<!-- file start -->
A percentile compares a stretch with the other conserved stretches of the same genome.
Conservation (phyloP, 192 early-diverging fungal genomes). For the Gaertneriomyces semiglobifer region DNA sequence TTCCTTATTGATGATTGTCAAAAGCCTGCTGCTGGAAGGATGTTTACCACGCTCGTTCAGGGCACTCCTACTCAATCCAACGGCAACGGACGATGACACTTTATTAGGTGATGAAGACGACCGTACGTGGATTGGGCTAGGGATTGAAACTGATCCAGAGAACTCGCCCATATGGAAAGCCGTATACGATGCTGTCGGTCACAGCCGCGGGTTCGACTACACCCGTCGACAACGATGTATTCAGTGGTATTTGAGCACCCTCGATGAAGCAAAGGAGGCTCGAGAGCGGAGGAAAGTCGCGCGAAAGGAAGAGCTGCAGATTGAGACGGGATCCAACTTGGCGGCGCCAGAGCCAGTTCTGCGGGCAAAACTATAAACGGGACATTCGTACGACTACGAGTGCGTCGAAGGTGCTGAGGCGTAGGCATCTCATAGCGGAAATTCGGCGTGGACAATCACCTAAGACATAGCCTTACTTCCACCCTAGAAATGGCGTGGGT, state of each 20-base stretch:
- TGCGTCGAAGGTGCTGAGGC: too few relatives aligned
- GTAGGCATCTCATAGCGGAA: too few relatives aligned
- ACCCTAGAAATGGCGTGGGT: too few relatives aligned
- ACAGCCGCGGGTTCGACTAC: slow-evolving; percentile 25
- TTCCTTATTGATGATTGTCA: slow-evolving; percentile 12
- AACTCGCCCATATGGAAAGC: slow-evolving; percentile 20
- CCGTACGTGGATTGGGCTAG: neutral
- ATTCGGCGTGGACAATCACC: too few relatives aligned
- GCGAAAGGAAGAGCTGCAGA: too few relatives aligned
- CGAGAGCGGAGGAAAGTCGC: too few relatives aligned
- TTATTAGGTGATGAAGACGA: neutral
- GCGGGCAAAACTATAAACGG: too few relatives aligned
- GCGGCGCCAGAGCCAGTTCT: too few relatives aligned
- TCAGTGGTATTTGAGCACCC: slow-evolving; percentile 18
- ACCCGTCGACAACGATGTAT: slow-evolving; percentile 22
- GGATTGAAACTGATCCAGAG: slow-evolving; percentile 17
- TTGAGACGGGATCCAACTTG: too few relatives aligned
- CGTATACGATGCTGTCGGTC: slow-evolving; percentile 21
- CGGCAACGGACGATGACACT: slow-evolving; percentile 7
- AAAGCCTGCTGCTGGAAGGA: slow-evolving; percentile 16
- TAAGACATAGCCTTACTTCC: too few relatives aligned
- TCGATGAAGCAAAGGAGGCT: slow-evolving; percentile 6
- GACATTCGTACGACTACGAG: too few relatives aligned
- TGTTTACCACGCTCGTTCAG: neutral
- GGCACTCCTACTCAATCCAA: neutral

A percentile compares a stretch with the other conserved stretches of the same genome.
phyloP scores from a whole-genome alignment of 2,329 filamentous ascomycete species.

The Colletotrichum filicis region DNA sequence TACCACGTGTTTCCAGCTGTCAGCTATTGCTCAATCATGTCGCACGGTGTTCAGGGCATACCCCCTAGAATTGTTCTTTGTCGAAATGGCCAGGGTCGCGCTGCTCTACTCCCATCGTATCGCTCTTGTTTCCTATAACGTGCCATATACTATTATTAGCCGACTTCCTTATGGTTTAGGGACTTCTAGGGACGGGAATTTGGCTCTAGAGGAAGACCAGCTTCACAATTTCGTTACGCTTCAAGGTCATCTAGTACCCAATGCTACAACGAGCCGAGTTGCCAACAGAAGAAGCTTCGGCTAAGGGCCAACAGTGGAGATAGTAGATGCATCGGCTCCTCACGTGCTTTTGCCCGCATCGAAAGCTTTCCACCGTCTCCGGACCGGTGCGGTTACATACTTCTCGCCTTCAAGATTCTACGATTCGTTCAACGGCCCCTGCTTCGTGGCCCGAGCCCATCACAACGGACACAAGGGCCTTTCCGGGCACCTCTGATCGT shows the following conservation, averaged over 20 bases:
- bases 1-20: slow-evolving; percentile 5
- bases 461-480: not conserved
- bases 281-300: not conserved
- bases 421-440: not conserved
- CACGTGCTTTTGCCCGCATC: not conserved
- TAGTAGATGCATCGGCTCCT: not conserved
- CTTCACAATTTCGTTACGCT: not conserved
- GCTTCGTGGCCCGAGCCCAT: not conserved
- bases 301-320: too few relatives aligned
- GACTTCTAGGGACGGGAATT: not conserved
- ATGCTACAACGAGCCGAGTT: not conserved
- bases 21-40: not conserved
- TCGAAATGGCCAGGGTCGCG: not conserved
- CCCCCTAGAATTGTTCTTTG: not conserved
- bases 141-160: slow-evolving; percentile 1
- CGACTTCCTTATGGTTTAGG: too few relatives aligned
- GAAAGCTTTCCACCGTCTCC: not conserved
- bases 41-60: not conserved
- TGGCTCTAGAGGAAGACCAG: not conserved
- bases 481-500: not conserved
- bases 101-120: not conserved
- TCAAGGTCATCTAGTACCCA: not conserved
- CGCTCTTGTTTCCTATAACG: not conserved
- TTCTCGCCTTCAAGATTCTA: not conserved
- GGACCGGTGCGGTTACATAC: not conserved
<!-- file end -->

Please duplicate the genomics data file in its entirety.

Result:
A percentile compares a stretch with the other conserved stretches of the same genome.
Conservation (phyloP, 192 early-diverging fungal genomes). For the Gaertneriomyces semiglobifer region DNA sequence TTCCTTATTGATGATTGTCAAAAGCCTGCTGCTGGAAGGATGTTTACCACGCTCGTTCAGGGCACTCCTACTCAATCCAACGGCAACGGACGATGACACTTTATTAGGTGATGAAGACGACCGTACGTGGATTGGGCTAGGGATTGAAACTGATCCAGAGAACTCGCCCATATGGAAAGCCGTATACGATGCTGTCGGTCACAGCCGCGGGTTCGACTACACCCGTCGACAACGATGTATTCAGTGGTATTTGAGCACCCTCGATGAAGCAAAGGAGGCTCGAGAGCGGAGGAAAGTCGCGCGAAAGGAAGAGCTGCAGATTGAGACGGGATCCAACTTGGCGGCGCCAGAGCCAGTTCTGCGGGCAAAACTATAAACGGGACATTCGTACGACTACGAGTGCGTCGAAGGTGCTGAGGCGTAGGCATCTCATAGCGGAAATTCGGCGTGGACAATCACCTAAGACATAGCCTTACTTCCACCCTAGAAATGGCGTGGGT, state of each 20-base stretch:
- TGCGTCGAAGGTGCTGAGGC: too few relatives aligned
- GTAGGCATCTCATAGCGGAA: too few relatives aligned
- ACCCTAGAAATGGCGTGGGT: too few relatives aligned
- ACAGCCGCGGGTTCGACTAC: slow-evolving; percentile 25
- TTCCTTATTGATGATTGTCA: slow-evolving; percentile 12
- AACTCGCCCATATGGAAAGC: slow-evolving; percentile 20
- CCGTACGTGGATTGGGCTAG: neutral
- ATTCGGCGTGGACAATCACC: too few relatives aligned
- GCGAAAGGAAGAGCTGCAGA: too few relatives aligned
- CGAGAGCGGAGGAAAGTCGC: too few relatives aligned
- TTATTAGGTGATGAAGACGA: neutral
- GCGGGCAAAACTATAAACGG: too few relatives aligned
- GCGGCGCCAGAGCCAGTTCT: too few relatives aligned
- TCAGTGGTATTTGAGCACCC: slow-evolving; percentile 18
- ACCCGTCGACAACGATGTAT: slow-evolving; percentile 22
- GGATTGAAACTGATCCAGAG: slow-evolving; percentile 17
- TTGAGACGGGATCCAACTTG: too few relatives aligned
- CGTATACGATGCTGTCGGTC: slow-evolving; percentile 21
- CGGCAACGGACGATGACACT: slow-evolving; percentile 7
- AAAGCCTGCTGCTGGAAGGA: slow-evolving; percentile 16
- TAAGACATAGCCTTACTTCC: too few relatives aligned
- TCGATGAAGCAAAGGAGGCT: slow-evolving; percentile 6
- GACATTCGTACGACTACGAG: too few relatives aligned
- TGTTTACCACGCTCGTTCAG: neutral
- GGCACTCCTACTCAATCCAA: neutral

A percentile compares a stretch with the other conserved stretches of the same genome.
phyloP scores from a whole-genome alignment of 2,329 filamentous ascomycete species.

The Colletotrichum filicis region DNA sequence TACCACGTGTTTCCAGCTGTCAGCTATTGCTCAATCATGTCGCACGGTGTTCAGGGCATACCCCCTAGAATTGTTCTTTGTCGAAATGGCCAGGGTCGCGCTGCTCTACTCCCATCGTATCGCTCTTGTTTCCTATAACGTGCCATATACTATTATTAGCCGACTTCCTTATGGTTTAGGGACTTCTAGGGACGGGAATTTGGCTCTAGAGGAAGACCAGCTTCACAATTTCGTTACGCTTCAAGGTCATCTAGTACCCAATGCTACAACGAGCCGAGTTGCCAACAGAAGAAGCTTCGGCTAAGGGCCAACAGTGGAGATAGTAGATGCATCGGCTCCTCACGTGCTTTTGCCCGCATCGAAAGCTTTCCACCGTCTCCGGACCGGTGCGGTTACATACTTCTCGCCTTCAAGATTCTACGATTCGTTCAACGGCCCCTGCTTCGTGGCCCGAGCCCATCACAACGGACACAAGGGCCTTTCCGGGCACCTCTGATCGT shows the following conservation, averaged over 20 bases:
- bases 1-20: slow-evolving; percentile 5
- bases 461-480: not conserved
- bases 281-300: not conserved
- bases 421-440: not conserved
- CACGTGCTTTTGCCCGCATC: not conserved
- TAGTAGATGCATCGGCTCCT: not conserved
- CTTCACAATTTCGTTACGCT: not conserved
- GCTTCGTGGCCCGAGCCCAT: not conserved
- bases 301-320: too few relatives aligned
- GACTTCTAGGGACGGGAATT: not conserved
- ATGCTACAACGAGCCGAGTT: not conserved
- bases 21-40: not conserved
- TCGAAATGGCCAGGGTCGCG: not conserved
- CCCCCTAGAATTGTTCTTTG: not conserved
- bases 141-160: slow-evolving; percentile 1
- CGACTTCCTTATGGTTTAGG: too few relatives aligned
- GAAAGCTTTCCACCGTCTCC: not conserved
- bases 41-60: not conserved
- TGGCTCTAGAGGAAGACCAG: not conserved
- bases 481-500: not conserved
- bases 101-120: not conserved
- TCAAGGTCATCTAGTACCCA: not conserved
- CGCTCTTGTTTCCTATAACG: not conserved
- TTCTCGCCTTCAAGATTCTA: not conserved
- GGACCGGTGCGGTTACATAC: not conserved